HARRISBURG, Pa. — Pennsylvania state lawmakers could vote on legislation this week that provides millions of dollars in tax breaks to turn natural gas into fertilizer and other chemicals, emerging from closed-door negotiations after Gov. Tom Wolf vetoed a similar bill earlier this year, officials said Sunday.
The replacement legislation differs in some ways from what the Democratic governor vetoed in March, saying that the Republican-controlled Legislature had not negotiated it with him.
The newer version puts limits on how much each facility could reap in tax credits and the number of facilities that can qualify, and it contains wording to ensure facilities comply with a requirement to pay prevailing wage rates.
The House Republican majority leadership will share the new version with rank-and-file members this coming week to gauge support for it, a spokesperson, Mike Straub, said.
The bill was originally introduced by Republican lawmakers last year and had support from the Pennsylvania Manufacturers Association and the state's huge natural gas industry, which is weathering stubbornly low prices and court and regulatory battles that have stalled major interstate pipeline projects.
High-profile supporters include building trades unions, traditional Democratic Party allies that have swayed some Democrats — in an election year — to go along with the tax credit. The bill is a particular achievement for unions, guaranteeing the facilities that get the tax credit pay union-scale wages.
Environmental advocacy organizations have questioned the wisdom of subsidizing not only the natural gas industry but also facilities that could themselves add to the state's greenhouse gas emissions at a time when Wolf's administration is pursuing climate-friendly policy.
They also pointed out that the state is creating the tax credit while it faces massive deficits because of shutdowns to contain the coronavirus.
“As the state struggles financially and every day Pennsylvanians are struggling to get by, it seems like the last place elected officials and legislators in Harrisburg should be prioritizing financially is helping some of the deepest and dirtiest pockets in Pennsylvania,” David Masur, president of Philadelphia-based PennEnvironment, said.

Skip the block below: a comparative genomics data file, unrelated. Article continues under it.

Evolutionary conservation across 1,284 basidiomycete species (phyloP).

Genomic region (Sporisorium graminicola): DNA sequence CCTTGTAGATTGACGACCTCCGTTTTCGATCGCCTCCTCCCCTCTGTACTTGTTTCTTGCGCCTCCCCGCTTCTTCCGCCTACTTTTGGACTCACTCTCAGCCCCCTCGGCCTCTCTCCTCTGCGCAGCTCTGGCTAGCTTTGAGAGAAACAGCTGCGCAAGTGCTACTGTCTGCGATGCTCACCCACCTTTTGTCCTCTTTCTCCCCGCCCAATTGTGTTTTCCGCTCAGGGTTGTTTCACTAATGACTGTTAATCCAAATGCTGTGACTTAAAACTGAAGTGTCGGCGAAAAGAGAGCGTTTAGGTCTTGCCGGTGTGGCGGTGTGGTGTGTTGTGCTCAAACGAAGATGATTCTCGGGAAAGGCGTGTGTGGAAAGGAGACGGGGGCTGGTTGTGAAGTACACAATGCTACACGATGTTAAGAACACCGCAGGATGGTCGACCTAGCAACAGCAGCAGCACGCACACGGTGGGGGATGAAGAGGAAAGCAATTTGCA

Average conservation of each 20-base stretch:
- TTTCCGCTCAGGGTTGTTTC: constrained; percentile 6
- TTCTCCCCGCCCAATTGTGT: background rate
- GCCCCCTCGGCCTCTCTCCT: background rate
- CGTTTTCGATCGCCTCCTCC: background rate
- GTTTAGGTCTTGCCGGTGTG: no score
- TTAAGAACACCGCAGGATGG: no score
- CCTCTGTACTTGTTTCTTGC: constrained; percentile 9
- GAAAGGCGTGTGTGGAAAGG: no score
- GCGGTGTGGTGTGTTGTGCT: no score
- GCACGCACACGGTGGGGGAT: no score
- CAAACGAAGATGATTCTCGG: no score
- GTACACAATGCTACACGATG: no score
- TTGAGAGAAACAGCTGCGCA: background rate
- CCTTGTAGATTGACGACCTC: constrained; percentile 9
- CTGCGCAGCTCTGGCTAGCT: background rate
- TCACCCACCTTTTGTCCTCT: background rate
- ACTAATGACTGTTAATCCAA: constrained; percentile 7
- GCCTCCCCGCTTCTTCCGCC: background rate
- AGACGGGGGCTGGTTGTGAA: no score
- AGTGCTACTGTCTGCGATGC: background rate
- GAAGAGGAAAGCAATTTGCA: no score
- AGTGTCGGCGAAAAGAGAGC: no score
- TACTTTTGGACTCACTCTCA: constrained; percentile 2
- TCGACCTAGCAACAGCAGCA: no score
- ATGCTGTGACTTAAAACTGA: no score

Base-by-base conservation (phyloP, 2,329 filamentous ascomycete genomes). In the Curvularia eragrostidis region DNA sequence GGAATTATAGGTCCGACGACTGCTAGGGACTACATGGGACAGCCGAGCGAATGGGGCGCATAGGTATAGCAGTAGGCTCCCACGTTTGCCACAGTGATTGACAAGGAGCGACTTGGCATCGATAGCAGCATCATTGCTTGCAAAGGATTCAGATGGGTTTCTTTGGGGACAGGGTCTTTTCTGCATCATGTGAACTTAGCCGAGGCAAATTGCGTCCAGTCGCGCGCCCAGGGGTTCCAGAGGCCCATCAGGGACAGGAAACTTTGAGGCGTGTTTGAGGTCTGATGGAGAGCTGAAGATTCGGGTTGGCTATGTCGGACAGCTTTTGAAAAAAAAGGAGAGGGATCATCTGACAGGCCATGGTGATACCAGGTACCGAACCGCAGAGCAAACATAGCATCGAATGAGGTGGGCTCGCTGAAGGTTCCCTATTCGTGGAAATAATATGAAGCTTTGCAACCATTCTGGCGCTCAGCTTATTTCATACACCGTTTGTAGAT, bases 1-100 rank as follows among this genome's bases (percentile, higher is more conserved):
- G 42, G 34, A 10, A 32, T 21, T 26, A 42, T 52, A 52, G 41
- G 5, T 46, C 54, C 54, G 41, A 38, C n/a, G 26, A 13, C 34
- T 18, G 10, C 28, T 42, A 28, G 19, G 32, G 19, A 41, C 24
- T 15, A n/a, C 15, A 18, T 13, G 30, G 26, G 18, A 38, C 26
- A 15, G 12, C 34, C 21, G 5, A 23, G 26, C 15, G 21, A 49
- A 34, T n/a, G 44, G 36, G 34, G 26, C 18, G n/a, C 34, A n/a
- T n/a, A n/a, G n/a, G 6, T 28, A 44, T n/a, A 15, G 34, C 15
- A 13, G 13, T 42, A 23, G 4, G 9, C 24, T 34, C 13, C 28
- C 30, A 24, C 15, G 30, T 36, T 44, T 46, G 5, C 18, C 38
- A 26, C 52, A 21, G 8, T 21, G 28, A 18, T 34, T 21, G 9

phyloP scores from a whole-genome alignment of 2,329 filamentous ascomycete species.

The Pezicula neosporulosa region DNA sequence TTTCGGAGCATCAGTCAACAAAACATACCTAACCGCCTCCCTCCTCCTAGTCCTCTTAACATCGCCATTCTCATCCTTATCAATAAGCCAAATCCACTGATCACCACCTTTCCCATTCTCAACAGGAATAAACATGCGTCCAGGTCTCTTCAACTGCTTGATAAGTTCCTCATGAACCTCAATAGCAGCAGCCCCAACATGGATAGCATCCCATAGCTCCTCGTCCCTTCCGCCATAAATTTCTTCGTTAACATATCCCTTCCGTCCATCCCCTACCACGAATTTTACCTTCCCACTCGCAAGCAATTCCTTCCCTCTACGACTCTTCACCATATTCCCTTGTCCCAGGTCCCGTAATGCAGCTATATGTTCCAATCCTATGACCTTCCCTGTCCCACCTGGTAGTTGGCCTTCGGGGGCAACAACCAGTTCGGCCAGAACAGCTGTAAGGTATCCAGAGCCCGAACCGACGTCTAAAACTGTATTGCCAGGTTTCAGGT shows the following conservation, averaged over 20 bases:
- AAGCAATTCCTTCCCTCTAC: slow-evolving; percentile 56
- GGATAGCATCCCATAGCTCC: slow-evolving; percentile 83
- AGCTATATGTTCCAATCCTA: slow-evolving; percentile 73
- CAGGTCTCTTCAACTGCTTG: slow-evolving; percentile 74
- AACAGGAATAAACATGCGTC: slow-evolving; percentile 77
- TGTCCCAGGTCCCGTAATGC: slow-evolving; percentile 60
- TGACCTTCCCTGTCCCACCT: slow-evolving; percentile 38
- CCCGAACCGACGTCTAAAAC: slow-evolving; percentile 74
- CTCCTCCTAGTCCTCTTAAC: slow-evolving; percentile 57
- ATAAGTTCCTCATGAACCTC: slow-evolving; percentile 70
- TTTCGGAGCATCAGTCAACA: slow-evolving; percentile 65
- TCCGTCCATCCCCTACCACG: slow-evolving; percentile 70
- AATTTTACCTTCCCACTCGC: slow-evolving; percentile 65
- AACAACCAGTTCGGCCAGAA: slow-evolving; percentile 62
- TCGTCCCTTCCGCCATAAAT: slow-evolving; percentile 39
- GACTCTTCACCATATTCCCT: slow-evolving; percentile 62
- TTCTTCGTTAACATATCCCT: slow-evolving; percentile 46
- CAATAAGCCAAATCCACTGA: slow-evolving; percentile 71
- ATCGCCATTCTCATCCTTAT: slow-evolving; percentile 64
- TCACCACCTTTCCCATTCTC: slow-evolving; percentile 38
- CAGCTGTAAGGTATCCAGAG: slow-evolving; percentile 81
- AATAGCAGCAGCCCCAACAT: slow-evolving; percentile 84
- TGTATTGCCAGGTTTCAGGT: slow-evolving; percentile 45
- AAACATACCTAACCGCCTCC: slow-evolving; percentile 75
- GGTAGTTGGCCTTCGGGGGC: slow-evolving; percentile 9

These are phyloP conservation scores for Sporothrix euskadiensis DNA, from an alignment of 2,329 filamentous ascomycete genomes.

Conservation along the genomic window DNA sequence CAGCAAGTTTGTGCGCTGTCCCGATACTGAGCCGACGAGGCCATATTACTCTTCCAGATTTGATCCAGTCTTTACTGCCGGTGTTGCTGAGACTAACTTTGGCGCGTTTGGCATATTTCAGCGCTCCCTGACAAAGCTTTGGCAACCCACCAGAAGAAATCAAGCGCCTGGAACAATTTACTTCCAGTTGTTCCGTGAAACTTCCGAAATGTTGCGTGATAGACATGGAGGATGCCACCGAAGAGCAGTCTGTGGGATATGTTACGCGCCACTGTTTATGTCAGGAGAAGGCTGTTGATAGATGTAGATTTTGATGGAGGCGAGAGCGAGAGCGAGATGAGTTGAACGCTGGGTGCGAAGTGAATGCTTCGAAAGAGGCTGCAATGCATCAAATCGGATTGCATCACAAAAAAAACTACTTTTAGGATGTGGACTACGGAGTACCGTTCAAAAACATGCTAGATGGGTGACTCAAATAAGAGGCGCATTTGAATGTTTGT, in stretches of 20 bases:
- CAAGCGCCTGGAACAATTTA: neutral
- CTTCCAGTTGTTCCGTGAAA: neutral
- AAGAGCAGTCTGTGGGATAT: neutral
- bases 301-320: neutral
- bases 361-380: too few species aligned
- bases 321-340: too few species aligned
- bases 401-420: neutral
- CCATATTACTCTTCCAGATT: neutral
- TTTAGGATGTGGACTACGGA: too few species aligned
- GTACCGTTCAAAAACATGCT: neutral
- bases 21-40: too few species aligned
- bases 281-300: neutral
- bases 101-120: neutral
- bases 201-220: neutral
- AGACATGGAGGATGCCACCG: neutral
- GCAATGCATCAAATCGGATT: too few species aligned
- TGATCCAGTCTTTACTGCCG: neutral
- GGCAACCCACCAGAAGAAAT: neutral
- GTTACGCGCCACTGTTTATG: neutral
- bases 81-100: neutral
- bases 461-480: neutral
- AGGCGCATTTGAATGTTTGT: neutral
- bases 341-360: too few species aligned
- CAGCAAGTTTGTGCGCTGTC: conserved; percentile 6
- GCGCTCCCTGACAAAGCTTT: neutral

Wolf's office did not respond to questions about whether he supports the new version. In his veto message in March, Wolf had said he could support such a tax credit after a thorough analysis of its value and after stronger enforcement of the prevailing wage provisions.
The bill bore similarities to a 2012 state law that was designed to lure a multi-billion dollar Shell ethane refinery now under construction in western Pennsylvania's Beaver County.
Before Wolf vetoed it, the bill was never the subject of a hearing. Even so, it passed both Republican-controlled legislative chambers by veto-proof majorities.
Starting in 2024, the new legislation authorizes 25 years of tax credits up to almost $26.7 million a year, to be divvied up among no more than four facilities that each can draw a maximum credit of just under $6.7 million. That totals almost $670 million.
One potential qualifying facility, a $400 million project planned for western Clinton County, would produce ammonia — an industrial chemical with a wide variety of uses — and diesel exhaust fluid, an additive to diesel exhaust that reduces its air pollution emissions.
The distributors of those products are slated to be Pennsylvania-based companies and the facility would limit its greenhouse-gas emissions by capturing and storing carbon dioxide underground, the first such facility in Pennsylvania, said Perry Babb, president of KeyState Natural Gas Synthesis.
The site is also in a federal qualified opportunity zone, created by the federal tax legislation signed by President Donald Trump in 2017, which will make it more attractive to equity investors and give it high priority in federal government agencies, Babb said.
With plans to use 6.8 million British thermal units of natural gas annually, the bill's 47 cent per-unit tax credit would mean a $3.1 million benefit for the facility annually, Babb said.
KeyState, which has been in contact with Wolf’s administration for months, could begin construction in 2022 and finish in 2024, Babb said.